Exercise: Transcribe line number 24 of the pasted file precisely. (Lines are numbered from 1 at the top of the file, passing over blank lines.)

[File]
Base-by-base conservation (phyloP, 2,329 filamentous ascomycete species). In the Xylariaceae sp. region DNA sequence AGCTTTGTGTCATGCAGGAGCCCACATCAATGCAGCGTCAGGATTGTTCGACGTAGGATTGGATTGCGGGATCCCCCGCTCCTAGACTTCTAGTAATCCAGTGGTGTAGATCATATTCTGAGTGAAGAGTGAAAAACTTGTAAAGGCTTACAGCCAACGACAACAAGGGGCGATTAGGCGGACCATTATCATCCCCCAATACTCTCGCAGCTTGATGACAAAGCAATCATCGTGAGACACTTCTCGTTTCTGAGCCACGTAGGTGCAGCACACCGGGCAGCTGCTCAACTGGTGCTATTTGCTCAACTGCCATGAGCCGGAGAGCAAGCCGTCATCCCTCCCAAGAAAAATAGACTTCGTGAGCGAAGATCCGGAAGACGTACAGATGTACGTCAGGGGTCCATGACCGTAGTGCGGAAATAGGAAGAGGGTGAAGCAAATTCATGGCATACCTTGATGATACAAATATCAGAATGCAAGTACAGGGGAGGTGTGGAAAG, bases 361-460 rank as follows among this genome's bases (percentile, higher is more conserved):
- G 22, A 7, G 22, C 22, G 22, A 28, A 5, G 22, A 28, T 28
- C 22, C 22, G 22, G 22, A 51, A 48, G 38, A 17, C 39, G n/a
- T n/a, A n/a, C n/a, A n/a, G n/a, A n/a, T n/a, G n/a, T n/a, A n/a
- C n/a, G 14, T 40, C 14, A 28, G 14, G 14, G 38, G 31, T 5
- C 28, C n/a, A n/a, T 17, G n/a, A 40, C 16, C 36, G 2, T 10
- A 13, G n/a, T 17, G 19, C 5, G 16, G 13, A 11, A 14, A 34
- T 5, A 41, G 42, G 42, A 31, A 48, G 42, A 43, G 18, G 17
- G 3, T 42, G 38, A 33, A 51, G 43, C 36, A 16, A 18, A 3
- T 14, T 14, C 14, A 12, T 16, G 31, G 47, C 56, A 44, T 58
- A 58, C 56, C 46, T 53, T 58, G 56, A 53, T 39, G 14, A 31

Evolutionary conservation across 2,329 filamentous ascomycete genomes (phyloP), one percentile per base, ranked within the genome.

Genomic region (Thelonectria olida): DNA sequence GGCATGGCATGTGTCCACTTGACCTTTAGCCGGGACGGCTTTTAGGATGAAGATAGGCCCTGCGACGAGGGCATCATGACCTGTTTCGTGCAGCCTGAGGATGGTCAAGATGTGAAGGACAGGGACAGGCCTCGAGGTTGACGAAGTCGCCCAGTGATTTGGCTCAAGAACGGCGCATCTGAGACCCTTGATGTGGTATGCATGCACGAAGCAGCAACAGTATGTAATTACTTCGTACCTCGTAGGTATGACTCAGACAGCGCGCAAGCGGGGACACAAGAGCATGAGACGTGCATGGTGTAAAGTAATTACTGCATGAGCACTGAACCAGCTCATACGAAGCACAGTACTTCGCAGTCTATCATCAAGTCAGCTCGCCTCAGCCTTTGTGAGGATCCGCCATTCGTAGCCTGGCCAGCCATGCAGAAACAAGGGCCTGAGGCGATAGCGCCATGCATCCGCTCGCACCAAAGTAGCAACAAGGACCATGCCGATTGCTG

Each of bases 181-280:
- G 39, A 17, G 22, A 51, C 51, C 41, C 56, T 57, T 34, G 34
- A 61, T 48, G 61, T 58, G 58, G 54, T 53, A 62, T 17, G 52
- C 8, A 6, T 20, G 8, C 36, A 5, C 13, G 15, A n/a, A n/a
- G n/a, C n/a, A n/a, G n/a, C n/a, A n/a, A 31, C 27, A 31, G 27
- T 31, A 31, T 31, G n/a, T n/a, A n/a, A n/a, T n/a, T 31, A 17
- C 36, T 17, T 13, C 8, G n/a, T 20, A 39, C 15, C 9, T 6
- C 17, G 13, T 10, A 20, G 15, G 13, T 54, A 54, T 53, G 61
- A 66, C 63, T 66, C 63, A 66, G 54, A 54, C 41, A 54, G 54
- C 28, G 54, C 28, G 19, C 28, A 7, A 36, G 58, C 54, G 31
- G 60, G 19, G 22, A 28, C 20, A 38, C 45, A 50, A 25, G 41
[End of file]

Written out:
- G 60, G 19, G 22, A 28, C 20, A 38, C 45, A 50, A 25, G 41